C: The pure world building that RPGs provide let me vent my creative steam in a single glorious one-shot. While boardgames need that creative steam to push an idea onward and upward consistently. Just depends on the mood I’m in that day as to whether I want to work on one or the other.

J: Tabletop games, if only because I’m more familiar with the genre. I sometimes get ideas for narratives I’d like to craft, and when current projects are complete I may walk down that path a bit.

 


Q: What’s the last book you read?

B: I’m currently rereading The Dictator’s Handbook, by Bruce Beunos De Misquita and starting Damocles by Ben Counter

C: Predation, by Shanna Germain (Cypher System RPG standalone)

J: I’m stuck in the middle of the Wheel of Time series. So, book 8? Book 9? Book 1,345, 821? I can’t tell.

 


Q: Do you wish a certain board game mechanic was more popular?

B: I wish more games had LARP elements.

C: Spontaneous tests of dexterity during a non-dexterity game.

J: I really love drafting, but it takes so much time and it requires so much table attention that its difficult to implement in casual ways.

 


Q: What would you name a boat if you had one?
B:
H.M.S. Floaty

C: Little Bird :)

J: T-Pain

 


Q: What is more important, the theme or the game mechanics?

B: Neither is more important. Players need to be able to tell the story of their narrative, and the story of their experience. While games can function without theme, they can’t come to life without it.

C: They are so intertwined it is tough to nail down which is the most important. Context is everything for me and I would have to know who I was trying to sell the game to first, before I decided which was more important.

J: Neither, and both - both are tools to use when creating an experience for players. The physical components, the box, the colors, the art - all of these things come together to deliver something to the people playing your game. Whether or not its the experience you intended to deliver is an evaluation of good design.

 


Q: If you could know the absolute and total truth to one question, what question would you ask?

B: Who IS a good boy?

C: What was the source of the power that could grant me this request?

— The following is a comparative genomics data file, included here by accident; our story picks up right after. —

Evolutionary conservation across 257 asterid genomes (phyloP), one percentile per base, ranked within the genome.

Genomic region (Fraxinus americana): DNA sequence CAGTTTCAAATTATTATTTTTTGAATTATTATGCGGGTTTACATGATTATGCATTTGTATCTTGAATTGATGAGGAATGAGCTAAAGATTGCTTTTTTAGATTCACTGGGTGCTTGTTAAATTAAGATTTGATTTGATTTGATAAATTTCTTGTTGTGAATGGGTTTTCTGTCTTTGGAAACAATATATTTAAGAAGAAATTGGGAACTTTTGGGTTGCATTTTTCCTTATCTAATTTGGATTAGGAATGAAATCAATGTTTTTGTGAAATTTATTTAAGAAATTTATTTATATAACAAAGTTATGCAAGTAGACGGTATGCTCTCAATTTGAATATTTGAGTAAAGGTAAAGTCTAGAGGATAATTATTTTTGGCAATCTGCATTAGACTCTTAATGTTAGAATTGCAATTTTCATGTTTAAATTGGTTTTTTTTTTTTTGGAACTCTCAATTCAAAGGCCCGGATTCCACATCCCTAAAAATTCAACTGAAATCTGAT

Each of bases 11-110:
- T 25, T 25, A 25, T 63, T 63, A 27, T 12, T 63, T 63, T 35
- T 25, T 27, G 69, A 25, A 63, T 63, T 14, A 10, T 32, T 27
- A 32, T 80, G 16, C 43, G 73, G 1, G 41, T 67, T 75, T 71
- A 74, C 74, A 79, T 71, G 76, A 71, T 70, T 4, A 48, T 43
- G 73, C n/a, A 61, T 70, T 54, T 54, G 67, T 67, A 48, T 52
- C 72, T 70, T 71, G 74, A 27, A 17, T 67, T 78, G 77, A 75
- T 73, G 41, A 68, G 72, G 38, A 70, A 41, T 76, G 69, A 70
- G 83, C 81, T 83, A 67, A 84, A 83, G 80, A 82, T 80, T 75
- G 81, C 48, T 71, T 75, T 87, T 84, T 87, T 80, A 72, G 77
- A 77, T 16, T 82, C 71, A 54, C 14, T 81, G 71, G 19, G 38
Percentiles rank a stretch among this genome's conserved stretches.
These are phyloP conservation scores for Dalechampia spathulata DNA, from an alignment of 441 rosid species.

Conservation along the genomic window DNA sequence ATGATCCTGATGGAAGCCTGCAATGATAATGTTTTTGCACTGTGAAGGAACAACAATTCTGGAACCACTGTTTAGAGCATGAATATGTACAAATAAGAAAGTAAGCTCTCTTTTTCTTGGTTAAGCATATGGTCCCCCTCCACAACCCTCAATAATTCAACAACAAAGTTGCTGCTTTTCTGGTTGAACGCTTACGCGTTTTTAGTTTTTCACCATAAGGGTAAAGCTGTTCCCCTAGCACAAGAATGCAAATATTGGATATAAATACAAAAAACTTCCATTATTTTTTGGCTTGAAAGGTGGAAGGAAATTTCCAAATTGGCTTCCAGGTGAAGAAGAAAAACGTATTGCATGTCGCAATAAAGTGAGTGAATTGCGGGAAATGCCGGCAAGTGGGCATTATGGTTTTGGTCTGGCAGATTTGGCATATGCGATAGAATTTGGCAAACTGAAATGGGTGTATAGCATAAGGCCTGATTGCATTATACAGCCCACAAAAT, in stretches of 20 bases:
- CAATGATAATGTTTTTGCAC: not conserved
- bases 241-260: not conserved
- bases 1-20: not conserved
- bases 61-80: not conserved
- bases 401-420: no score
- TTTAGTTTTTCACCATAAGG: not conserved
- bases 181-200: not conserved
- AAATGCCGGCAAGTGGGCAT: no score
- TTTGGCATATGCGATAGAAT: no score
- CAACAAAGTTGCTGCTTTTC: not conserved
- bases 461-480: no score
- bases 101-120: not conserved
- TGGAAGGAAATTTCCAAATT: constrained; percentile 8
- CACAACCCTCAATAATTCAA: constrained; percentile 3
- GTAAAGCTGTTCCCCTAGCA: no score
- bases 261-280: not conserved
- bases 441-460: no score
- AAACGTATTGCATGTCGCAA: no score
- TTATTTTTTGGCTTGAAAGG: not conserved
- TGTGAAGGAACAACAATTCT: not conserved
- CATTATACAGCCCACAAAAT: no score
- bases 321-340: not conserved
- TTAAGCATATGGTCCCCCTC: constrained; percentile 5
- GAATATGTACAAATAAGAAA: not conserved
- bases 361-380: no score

J: Is there other intelligent life in the universe?

 


Q: How does it feel to cut elements you introduced from a board game?

B: Not as bad as it used to. It used to be pulling teeth for me to make necessary revisions, but now it’s part of the process. Ego is dangerous when it comes to design, because it can get you sunk into some bad ideas.

C: It is like that feeling you get when you get home and can finally take off your pants. It is freeing, yet makes you feel a bit vulnerable.

J: When I started making games I found it impossible - I would say something like, “I could remove that, but it would be a different game, and I want to make THIS game.” Yes, I was a pretentious ass.

Now I don’t find it as hard because I get less invested in the tools I’m using and more interested in the final product. There’s still ego involved, and it hurts to cut something I’ve put a lot of time into, but it’s a part of the process that I recognize as required.

 


Q: If you could pick an exotic pet which one would it be and why?

B: I Want a sloth buddy to nap with.

C: A tailless whip scorpion or a vinegroom! Spiney baaaabbbyyyy.

J: I think I’d want an elephant, but only if I had enough space for it, and food, and elephant friends, and a bunch of trees and giant soccer balls and a big pond to splash in.

 


Q: How do you feel after a game you designed has been finished and published?

B: Surprised, mostly. It usually takes a little while for the publication process to make sure that art and packaging and the like are all finished and ready, and so much can go wrong between the end of design and publication. If everything aligns, and one of my designs makes it out of the Thunderdome of game development, I can breathe a sigh of relief, and re focus on the other projects.

C: No solo designs from me just yet!

J: I almost always feel nothing. Maybe a little pride, and certainly happiness for my co-creators. Generally I’m already working on the next thing, so I’ve sort of divested my emotions about the finished product when I turned it over to the publisher. Ask me how I feel about the things I’m working on NOW - that’s where I get emotional.

Feudum: The Queen's Army

Brian and I developed the solo variant of Feudum, a game by Mark Swanson. In our developer's diary on BoardGameGeek we talk about how Mark approached us, what our goals were in development, and what we think of the final product. 

Click here to read the diary on BGG

From the Kickstarter page
The Queen's Army is the highly anticipated solo variant expansion for the game Feudum, allowing you (and others) to play against an A.I. player! The elegantly crafted automa deck was developed in collaboration with J.R. Honeycutt (developer for Tesla vs Edison: Powering Up!) and Brian Neff. The game rewards wise resource management and requires cunning play to keep the queen's army at bay as it tries to thwart your rise to power!